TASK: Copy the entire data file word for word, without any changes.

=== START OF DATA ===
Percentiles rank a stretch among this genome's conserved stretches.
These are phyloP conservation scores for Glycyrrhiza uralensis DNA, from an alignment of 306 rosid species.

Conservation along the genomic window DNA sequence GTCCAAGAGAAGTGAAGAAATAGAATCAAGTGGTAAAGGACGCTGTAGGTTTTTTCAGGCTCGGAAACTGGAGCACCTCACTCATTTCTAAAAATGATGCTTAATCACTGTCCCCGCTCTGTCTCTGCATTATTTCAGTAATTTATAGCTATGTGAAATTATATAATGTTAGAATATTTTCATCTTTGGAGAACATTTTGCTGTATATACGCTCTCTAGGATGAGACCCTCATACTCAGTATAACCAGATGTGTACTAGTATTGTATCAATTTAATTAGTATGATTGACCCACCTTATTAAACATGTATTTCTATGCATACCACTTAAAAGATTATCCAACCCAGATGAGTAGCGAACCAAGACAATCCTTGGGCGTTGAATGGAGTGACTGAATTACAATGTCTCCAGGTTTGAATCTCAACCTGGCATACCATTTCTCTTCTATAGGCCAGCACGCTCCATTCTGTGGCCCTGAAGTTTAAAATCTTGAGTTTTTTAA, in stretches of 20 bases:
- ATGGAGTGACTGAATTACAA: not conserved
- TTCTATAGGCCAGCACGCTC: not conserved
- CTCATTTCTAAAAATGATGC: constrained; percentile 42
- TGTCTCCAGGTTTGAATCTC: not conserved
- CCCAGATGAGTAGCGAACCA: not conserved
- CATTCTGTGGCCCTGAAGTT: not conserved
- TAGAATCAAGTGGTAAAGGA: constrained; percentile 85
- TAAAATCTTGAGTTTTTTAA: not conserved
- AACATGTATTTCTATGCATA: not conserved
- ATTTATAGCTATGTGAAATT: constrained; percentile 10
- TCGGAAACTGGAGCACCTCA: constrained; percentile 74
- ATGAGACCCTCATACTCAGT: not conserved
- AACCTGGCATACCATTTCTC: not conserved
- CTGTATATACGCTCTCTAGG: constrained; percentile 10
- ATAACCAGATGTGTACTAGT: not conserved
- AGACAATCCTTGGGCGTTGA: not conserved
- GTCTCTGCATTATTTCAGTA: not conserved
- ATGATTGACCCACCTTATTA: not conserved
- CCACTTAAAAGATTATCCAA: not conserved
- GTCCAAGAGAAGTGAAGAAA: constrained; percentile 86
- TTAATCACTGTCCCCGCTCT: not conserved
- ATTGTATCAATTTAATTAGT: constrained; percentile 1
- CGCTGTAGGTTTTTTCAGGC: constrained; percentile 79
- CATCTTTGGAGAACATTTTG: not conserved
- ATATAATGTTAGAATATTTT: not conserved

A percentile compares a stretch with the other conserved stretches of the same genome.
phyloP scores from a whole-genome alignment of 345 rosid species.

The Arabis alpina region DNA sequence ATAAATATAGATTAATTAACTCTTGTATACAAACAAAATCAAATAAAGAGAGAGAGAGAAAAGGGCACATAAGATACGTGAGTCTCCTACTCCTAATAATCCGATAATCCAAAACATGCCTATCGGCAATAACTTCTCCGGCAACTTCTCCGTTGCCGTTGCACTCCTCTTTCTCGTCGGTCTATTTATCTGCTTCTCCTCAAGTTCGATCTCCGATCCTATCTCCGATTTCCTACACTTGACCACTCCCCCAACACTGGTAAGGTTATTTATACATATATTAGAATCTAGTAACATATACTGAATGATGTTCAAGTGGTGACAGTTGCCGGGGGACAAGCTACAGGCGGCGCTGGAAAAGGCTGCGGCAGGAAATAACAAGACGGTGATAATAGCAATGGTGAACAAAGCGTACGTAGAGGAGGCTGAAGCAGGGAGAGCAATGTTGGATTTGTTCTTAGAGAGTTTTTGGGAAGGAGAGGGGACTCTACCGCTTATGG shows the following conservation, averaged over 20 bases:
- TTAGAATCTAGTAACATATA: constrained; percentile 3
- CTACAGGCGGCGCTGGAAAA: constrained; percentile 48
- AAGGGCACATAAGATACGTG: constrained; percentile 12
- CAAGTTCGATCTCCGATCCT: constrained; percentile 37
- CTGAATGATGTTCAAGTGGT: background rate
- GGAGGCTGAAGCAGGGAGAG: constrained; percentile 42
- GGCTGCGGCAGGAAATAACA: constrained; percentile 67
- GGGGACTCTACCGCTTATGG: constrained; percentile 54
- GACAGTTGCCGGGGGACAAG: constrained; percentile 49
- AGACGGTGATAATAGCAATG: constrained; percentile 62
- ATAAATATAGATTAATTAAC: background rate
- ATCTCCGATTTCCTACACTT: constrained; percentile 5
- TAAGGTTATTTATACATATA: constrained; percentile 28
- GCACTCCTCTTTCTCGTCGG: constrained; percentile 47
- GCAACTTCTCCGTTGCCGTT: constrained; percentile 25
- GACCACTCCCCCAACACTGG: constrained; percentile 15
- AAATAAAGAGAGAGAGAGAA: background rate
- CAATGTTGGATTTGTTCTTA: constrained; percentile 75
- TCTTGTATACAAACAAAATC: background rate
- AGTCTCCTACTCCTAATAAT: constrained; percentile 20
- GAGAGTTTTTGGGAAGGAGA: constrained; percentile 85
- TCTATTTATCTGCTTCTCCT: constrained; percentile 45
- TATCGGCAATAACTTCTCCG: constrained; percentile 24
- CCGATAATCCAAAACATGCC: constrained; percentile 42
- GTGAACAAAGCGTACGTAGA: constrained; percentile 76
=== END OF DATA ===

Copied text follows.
Percentiles rank a stretch among this genome's conserved stretches.
These are phyloP conservation scores for Glycyrrhiza uralensis DNA, from an alignment of 306 rosid species.

Conservation along the genomic window DNA sequence GTCCAAGAGAAGTGAAGAAATAGAATCAAGTGGTAAAGGACGCTGTAGGTTTTTTCAGGCTCGGAAACTGGAGCACCTCACTCATTTCTAAAAATGATGCTTAATCACTGTCCCCGCTCTGTCTCTGCATTATTTCAGTAATTTATAGCTATGTGAAATTATATAATGTTAGAATATTTTCATCTTTGGAGAACATTTTGCTGTATATACGCTCTCTAGGATGAGACCCTCATACTCAGTATAACCAGATGTGTACTAGTATTGTATCAATTTAATTAGTATGATTGACCCACCTTATTAAACATGTATTTCTATGCATACCACTTAAAAGATTATCCAACCCAGATGAGTAGCGAACCAAGACAATCCTTGGGCGTTGAATGGAGTGACTGAATTACAATGTCTCCAGGTTTGAATCTCAACCTGGCATACCATTTCTCTTCTATAGGCCAGCACGCTCCATTCTGTGGCCCTGAAGTTTAAAATCTTGAGTTTTTTAA, in stretches of 20 bases:
- ATGGAGTGACTGAATTACAA: not conserved
- TTCTATAGGCCAGCACGCTC: not conserved
- CTCATTTCTAAAAATGATGC: constrained; percentile 42
- TGTCTCCAGGTTTGAATCTC: not conserved
- CCCAGATGAGTAGCGAACCA: not conserved
- CATTCTGTGGCCCTGAAGTT: not conserved
- TAGAATCAAGTGGTAAAGGA: constrained; percentile 85
- TAAAATCTTGAGTTTTTTAA: not conserved
- AACATGTATTTCTATGCATA: not conserved
- ATTTATAGCTATGTGAAATT: constrained; percentile 10
- TCGGAAACTGGAGCACCTCA: constrained; percentile 74
- ATGAGACCCTCATACTCAGT: not conserved
- AACCTGGCATACCATTTCTC: not conserved
- CTGTATATACGCTCTCTAGG: constrained; percentile 10
- ATAACCAGATGTGTACTAGT: not conserved
- AGACAATCCTTGGGCGTTGA: not conserved
- GTCTCTGCATTATTTCAGTA: not conserved
- ATGATTGACCCACCTTATTA: not conserved
- CCACTTAAAAGATTATCCAA: not conserved
- GTCCAAGAGAAGTGAAGAAA: constrained; percentile 86
- TTAATCACTGTCCCCGCTCT: not conserved
- ATTGTATCAATTTAATTAGT: constrained; percentile 1
- CGCTGTAGGTTTTTTCAGGC: constrained; percentile 79
- CATCTTTGGAGAACATTTTG: not conserved
- ATATAATGTTAGAATATTTT: not conserved

A percentile compares a stretch with the other conserved stretches of the same genome.
phyloP scores from a whole-genome alignment of 345 rosid species.

The Arabis alpina region DNA sequence ATAAATATAGATTAATTAACTCTTGTATACAAACAAAATCAAATAAAGAGAGAGAGAGAAAAGGGCACATAAGATACGTGAGTCTCCTACTCCTAATAATCCGATAATCCAAAACATGCCTATCGGCAATAACTTCTCCGGCAACTTCTCCGTTGCCGTTGCACTCCTCTTTCTCGTCGGTCTATTTATCTGCTTCTCCTCAAGTTCGATCTCCGATCCTATCTCCGATTTCCTACACTTGACCACTCCCCCAACACTGGTAAGGTTATTTATACATATATTAGAATCTAGTAACATATACTGAATGATGTTCAAGTGGTGACAGTTGCCGGGGGACAAGCTACAGGCGGCGCTGGAAAAGGCTGCGGCAGGAAATAACAAGACGGTGATAATAGCAATGGTGAACAAAGCGTACGTAGAGGAGGCTGAAGCAGGGAGAGCAATGTTGGATTTGTTCTTAGAGAGTTTTTGGGAAGGAGAGGGGACTCTACCGCTTATGG shows the following conservation, averaged over 20 bases:
- TTAGAATCTAGTAACATATA: constrained; percentile 3
- CTACAGGCGGCGCTGGAAAA: constrained; percentile 48
- AAGGGCACATAAGATACGTG: constrained; percentile 12
- CAAGTTCGATCTCCGATCCT: constrained; percentile 37
- CTGAATGATGTTCAAGTGGT: background rate
- GGAGGCTGAAGCAGGGAGAG: constrained; percentile 42
- GGCTGCGGCAGGAAATAACA: constrained; percentile 67
- GGGGACTCTACCGCTTATGG: constrained; percentile 54
- GACAGTTGCCGGGGGACAAG: constrained; percentile 49
- AGACGGTGATAATAGCAATG: constrained; percentile 62
- ATAAATATAGATTAATTAAC: background rate
- ATCTCCGATTTCCTACACTT: constrained; percentile 5
- TAAGGTTATTTATACATATA: constrained; percentile 28
- GCACTCCTCTTTCTCGTCGG: constrained; percentile 47
- GCAACTTCTCCGTTGCCGTT: constrained; percentile 25
- GACCACTCCCCCAACACTGG: constrained; percentile 15
- AAATAAAGAGAGAGAGAGAA: background rate
- CAATGTTGGATTTGTTCTTA: constrained; percentile 75
- TCTTGTATACAAACAAAATC: background rate
- AGTCTCCTACTCCTAATAAT: constrained; percentile 20
- GAGAGTTTTTGGGAAGGAGA: constrained; percentile 85
- TCTATTTATCTGCTTCTCCT: constrained; percentile 45
- TATCGGCAATAACTTCTCCG: constrained; percentile 24
- CCGATAATCCAAAACATGCC: constrained; percentile 42
- GTGAACAAAGCGTACGTAGA: constrained; percentile 76